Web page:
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Parliament halts pay rise for science teachers

Parliament has halted government's proposed move to increase science teachers' salaries starting FY 2018/19. 

Early this year, government proposed to increase the salary of graduate science teachers to Shs 1.9 million in the 2018/2019 financial year while an arts teacher with the same qualifications will earn about Shs 600,000.

A science teacher in class

Government also proposed to pay science teachers with diplomas Shs 800,000 and their arts colleagues Shs 400,000. However, parliament's education committee has recommended that the pay rise for science teachers be put on hold because its discriminatory against the arts teachers.

The committee chairperson Connie Nakayenze tabled the report before the House - noting that the proposed increment will only create disparity in the payment of teachers with the same qualifications. The committee observed that all teachers contribute to the holistic upbringing of a child with a healthy body, mind and soul. 

"The committee notes with concern that the proposed increment will bring about supervisory challenges since even the supervisors in the education sector like the commissioners and directors at the ministry of Education are paid a lower salary as compared to the proposed salary for the science teachers. For example, commissioners and directors at the ministry earn Shs 1,350,000 and Shs 1,859,000 million respectively." reads part of the committee report.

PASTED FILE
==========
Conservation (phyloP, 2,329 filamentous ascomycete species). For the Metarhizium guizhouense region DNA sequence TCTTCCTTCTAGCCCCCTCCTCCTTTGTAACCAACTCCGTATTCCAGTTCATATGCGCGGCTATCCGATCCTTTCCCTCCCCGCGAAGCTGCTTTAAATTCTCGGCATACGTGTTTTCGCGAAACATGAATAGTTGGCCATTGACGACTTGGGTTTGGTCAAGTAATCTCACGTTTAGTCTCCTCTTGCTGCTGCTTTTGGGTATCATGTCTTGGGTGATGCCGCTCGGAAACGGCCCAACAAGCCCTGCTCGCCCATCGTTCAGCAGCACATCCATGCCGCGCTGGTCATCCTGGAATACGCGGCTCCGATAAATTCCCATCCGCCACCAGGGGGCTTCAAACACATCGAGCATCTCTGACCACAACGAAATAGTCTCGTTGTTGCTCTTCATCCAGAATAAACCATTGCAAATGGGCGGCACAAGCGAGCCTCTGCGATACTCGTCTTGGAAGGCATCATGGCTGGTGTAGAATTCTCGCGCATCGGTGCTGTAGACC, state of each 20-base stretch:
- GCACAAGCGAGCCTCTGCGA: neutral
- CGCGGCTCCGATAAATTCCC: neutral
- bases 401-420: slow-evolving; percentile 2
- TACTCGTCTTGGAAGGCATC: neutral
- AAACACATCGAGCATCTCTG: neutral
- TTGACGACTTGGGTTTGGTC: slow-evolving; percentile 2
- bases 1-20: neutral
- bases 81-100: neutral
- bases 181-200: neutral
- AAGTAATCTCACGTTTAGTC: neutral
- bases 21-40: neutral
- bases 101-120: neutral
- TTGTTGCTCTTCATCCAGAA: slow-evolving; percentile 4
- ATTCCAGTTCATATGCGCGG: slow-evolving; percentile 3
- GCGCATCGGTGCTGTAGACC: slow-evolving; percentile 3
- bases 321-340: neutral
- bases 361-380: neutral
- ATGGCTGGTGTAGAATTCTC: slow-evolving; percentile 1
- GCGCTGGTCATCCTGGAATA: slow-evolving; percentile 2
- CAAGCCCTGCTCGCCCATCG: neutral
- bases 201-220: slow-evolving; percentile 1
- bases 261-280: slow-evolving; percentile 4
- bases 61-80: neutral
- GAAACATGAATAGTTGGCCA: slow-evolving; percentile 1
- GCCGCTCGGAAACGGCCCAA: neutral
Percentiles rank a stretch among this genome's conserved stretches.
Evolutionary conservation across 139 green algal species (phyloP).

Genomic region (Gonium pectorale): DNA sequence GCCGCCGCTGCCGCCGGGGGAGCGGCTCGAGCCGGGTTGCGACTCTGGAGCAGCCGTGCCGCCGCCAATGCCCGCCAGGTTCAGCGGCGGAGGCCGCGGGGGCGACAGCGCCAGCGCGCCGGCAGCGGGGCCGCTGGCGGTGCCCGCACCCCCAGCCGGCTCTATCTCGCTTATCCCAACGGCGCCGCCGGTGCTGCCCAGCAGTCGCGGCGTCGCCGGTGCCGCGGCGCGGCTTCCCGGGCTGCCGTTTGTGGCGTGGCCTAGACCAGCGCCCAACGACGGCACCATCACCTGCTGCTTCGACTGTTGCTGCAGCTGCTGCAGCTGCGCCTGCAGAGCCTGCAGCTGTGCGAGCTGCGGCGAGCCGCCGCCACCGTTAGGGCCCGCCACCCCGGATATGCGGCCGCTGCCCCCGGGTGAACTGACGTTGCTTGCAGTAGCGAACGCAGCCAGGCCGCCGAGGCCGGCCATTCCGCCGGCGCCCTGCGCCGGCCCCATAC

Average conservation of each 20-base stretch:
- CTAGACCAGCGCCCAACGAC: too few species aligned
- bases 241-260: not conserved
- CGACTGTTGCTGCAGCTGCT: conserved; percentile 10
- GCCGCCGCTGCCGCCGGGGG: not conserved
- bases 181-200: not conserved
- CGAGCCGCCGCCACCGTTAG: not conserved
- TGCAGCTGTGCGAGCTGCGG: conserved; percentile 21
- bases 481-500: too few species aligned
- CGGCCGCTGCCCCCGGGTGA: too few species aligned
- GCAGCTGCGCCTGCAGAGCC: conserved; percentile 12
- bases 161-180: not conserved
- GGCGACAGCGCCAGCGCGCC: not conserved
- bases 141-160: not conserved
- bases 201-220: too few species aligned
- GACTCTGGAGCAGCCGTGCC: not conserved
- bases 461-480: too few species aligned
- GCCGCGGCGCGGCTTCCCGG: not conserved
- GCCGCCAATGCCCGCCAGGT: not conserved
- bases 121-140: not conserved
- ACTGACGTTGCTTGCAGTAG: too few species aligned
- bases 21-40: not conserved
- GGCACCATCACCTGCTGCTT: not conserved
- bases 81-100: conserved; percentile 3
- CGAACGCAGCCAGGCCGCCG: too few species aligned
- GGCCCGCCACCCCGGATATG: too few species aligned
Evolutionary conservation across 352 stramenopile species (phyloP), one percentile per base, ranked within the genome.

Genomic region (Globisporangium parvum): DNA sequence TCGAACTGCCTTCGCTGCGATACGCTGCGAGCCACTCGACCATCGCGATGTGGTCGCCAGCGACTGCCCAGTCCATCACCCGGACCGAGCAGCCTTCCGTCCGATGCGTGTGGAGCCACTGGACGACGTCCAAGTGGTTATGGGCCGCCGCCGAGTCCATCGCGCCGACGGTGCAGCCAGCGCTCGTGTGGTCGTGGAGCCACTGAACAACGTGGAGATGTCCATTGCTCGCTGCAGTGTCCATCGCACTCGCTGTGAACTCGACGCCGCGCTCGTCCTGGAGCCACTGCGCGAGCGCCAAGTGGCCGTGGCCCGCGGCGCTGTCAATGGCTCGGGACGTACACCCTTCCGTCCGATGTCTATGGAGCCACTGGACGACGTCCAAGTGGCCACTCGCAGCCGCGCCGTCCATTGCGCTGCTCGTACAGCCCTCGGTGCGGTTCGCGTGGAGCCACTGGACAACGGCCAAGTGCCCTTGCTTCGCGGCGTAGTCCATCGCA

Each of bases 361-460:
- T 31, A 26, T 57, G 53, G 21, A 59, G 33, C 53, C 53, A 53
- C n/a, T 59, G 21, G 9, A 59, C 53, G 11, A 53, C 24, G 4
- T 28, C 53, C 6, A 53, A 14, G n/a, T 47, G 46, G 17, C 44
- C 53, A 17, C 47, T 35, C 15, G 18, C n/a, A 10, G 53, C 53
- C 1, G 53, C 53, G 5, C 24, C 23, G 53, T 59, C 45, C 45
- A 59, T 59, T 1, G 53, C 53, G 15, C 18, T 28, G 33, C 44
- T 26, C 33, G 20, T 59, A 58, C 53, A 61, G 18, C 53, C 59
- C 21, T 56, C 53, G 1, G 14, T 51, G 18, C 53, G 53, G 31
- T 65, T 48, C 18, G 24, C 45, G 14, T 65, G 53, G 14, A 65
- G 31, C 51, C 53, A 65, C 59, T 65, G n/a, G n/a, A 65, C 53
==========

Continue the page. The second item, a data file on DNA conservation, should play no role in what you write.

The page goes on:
The committee recommended that the money allocated for the proposed salary increment instead be directed to recruit the required 2,000 science teachers who continue appearing as unfunded priorities in the education sector budget.

It also noted that there are districts like Buliisa and Bulambuli that rely on senior six leavers to teach science subjects.

Nakayenze further noted that the proposed pay rise for science teachers was unconstitutional and discriminatory contrary to Article 40 (18) of the Constitution, which requires 'parliament to enact laws to ensure equal payment for equal work without discrimination.'

She advised government to harmonise the pay of teachers through wide consultations with the concerned stakeholders.

"The committee further advises that, besides, the use of financial benefits several other issues have got to be addressed including teachers housing, laboratories, classrooms and other teaching aids in the school to improve students performance in science subjects. The committee maintains that the policy of salary increment on its own, will not address the underperformance in science subjects. To the contrary, it could create the following challenges for the sector. The arts teachers will be grossly demotivated and as a result underperform or engage in strikes. Two, this may also bring about fights and strikes among the students since the arts students will disadvantaged over their colleagues who study sciences." she said.